LCLAA recognizes that there are many environmental issues affecting Latinos today. Although we are not able to bring each issue to the forefront, we would like to highlight some key issues affecting the Latino community. With that in mind, we provide a list of environmental health issues which include some, but not all, of the important facts Latinos need to begin the process of arming themselves with knowledge to protect themselves and their families from serious ailments.
According to the NRDC, some of the major sources of mercury pollution in the US include coal-fired power plants, boilers, steel production, incinerators, and cement plants. Power plants are the largest source, emitting around 33 tons of mercury pollution in the US annually, and contributing to almost half of all mercury emissions. Although the amount of mercury has gone down by 65 percent in the past two decades in the United States, it is still present and affecting our communities. Latinos who enjoy consuming fish are susceptible to illnesses caused by this neurotoxin by consuming contaminated fish. Mercury can damage the brain, heart, kidneys, and lungs and is linked to learning disabilities in children—a group that is especially susceptible to the harms of this element.
According to the NLCCC 2011 report on Air Pollution, smog is a creation of pollutants known as volatile organic compounds (VOCs) and nitrogen oxides (NOx) combining to form ground-level o-zone. VOCs are emitted from products like gasoline, industrial chemicals, dry cleaning solvents, paints and household cleaners. NOx are produced from burning fuels such as gasoline and diesel fuel. In many urban areas, at least half of the components of smog come from cars, buses, trucks, and boats. The Centers for Disease Control estimates that 48.4 percent of all Hispanic-Americans live in counties that frequently violate ground-level o-zone standards. Thus, more than 23 million Latinos are at a higher risk of asthma, bronchitis, and even death from air pollution.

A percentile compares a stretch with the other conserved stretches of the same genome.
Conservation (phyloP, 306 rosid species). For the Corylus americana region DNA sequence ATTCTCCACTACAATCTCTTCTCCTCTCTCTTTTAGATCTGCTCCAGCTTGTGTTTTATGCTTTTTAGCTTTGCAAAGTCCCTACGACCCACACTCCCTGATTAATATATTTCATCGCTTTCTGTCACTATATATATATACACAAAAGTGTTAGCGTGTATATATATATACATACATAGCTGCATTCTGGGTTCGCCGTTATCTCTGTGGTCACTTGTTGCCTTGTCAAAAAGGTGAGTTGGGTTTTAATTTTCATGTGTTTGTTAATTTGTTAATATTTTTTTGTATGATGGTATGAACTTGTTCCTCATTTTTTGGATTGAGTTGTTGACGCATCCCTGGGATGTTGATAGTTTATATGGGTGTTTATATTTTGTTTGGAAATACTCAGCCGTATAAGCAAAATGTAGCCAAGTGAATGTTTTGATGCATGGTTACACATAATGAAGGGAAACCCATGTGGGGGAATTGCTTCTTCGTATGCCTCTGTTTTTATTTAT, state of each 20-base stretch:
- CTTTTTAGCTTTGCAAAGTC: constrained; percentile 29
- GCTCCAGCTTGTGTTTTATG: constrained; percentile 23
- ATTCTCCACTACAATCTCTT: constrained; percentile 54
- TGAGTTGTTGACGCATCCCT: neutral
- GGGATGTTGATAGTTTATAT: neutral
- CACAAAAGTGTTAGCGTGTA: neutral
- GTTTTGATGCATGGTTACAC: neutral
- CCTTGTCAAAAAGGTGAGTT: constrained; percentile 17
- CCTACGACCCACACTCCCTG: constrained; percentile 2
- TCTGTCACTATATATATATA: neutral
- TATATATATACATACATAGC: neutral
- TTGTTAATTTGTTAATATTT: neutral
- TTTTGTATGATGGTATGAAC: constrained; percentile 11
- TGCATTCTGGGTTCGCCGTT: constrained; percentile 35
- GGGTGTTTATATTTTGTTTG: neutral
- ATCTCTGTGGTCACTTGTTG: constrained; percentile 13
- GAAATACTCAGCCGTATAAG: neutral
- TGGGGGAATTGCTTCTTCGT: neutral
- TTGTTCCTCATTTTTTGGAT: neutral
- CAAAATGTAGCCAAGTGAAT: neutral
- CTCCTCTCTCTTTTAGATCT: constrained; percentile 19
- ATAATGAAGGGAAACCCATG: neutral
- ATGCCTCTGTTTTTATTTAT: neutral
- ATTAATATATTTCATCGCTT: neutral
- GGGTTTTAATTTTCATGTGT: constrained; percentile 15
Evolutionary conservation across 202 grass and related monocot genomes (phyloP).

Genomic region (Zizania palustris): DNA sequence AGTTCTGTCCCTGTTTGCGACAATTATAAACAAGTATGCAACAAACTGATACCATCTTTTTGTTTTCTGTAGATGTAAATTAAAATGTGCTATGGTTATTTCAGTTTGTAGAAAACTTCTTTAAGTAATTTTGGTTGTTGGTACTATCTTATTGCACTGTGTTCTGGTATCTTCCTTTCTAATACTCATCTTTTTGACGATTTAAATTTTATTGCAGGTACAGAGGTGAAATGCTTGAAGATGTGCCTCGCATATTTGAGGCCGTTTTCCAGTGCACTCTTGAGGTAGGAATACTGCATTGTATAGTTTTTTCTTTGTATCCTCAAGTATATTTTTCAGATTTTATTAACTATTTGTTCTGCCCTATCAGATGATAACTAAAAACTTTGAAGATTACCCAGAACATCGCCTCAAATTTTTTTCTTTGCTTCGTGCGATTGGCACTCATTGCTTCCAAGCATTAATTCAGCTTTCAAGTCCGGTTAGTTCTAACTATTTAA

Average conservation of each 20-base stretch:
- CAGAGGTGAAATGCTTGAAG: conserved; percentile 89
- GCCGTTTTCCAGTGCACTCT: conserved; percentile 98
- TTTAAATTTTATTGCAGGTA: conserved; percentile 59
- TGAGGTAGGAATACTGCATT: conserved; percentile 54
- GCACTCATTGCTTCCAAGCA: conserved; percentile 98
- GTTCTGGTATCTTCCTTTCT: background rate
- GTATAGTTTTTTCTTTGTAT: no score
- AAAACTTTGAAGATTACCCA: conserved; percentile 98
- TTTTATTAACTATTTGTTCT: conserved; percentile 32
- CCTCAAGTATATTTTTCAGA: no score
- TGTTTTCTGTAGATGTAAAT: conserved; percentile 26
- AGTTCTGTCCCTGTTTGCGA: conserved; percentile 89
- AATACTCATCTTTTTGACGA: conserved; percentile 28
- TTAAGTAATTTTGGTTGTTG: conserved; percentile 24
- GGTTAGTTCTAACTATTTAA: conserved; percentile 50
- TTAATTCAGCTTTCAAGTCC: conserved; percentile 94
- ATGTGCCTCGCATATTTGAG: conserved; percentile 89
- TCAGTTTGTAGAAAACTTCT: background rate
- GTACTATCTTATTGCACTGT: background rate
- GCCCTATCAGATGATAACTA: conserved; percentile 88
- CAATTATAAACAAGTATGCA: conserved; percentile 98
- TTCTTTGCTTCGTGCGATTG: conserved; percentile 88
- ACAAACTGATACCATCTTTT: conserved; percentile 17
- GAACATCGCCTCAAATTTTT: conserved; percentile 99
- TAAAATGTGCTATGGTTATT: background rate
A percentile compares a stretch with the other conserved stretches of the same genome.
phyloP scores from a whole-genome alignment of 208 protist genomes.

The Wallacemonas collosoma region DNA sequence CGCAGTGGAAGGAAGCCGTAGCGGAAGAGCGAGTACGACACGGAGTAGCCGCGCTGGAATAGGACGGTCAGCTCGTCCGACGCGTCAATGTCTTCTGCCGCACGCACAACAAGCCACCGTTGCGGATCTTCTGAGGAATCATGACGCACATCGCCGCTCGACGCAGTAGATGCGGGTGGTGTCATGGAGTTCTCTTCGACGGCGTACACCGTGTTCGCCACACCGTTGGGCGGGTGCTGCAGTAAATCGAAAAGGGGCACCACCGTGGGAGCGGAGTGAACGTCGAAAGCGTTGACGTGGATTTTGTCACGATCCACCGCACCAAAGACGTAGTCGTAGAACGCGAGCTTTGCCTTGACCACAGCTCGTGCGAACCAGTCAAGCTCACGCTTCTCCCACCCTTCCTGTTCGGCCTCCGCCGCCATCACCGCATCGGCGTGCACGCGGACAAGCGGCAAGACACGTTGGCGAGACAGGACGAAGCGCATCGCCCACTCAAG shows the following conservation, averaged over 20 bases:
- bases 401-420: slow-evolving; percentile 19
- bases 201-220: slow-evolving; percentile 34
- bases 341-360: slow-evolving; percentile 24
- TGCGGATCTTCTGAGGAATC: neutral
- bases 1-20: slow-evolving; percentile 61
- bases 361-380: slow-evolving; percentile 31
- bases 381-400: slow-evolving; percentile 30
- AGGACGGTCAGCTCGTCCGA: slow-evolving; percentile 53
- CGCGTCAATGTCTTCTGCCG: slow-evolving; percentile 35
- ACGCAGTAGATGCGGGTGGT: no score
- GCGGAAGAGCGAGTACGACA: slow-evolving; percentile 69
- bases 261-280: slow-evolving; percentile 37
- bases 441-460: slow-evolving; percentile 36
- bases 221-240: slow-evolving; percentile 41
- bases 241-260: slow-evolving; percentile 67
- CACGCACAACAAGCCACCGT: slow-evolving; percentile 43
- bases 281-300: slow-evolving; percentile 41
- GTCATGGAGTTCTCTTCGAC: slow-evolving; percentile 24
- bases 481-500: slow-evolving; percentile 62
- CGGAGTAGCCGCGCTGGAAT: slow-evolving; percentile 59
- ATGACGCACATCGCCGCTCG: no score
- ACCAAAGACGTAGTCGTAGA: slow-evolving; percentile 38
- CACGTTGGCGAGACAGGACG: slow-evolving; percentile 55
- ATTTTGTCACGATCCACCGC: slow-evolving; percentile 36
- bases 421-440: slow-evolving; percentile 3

The majority of farmworkers are Latinos and as such, we are at high risk for exposure to pesticides. Whether it be by working in fields that have recently been sprayed with pesticides, being sprayed by pesticides while at work, or even dealing with the run-off from sprayed fields, Latinos are at risk for a myriad of serious health issues. Depending on the method and level of exposure as well as the type of pesticide, reactions can be mild like irritation to the eyes or skin or severe leading to severe damage to the nervous system and/or a cancerous agent. To see a list of the effects of specific pesticides, see the EPA’s Pesticide ReRegistration List.
According to the United States Environmental Protection Agency, lead is a highly toxic metal and it is all around us. The most common source of lead is from paint in homes and buildings built before 1978. Lead also can be emitted into the air from industrial sources and leaded aviation gasoline, and lead can enter drinking water through plumbing materials. It is also used in the production of batteries, ammunition, metal products (solder and pipes), and devices to shield X-rays. Because of health concerns, lead from paints and ceramic products, caulking, and pipe solder has been dramatically reduced in recent years. The use of lead as an additive to automobile gasoline was banned in 1996 in the United States. Mining, smelting, and refining activities have resulted in substantial increases in lead levels in the environment, especially near mining and smelting sites. Lead exposure affects the nervous system and can cause a range of health effects, from behavioral problems and learning disabilities, to seizures and death. Children six years old and younger are most at risk.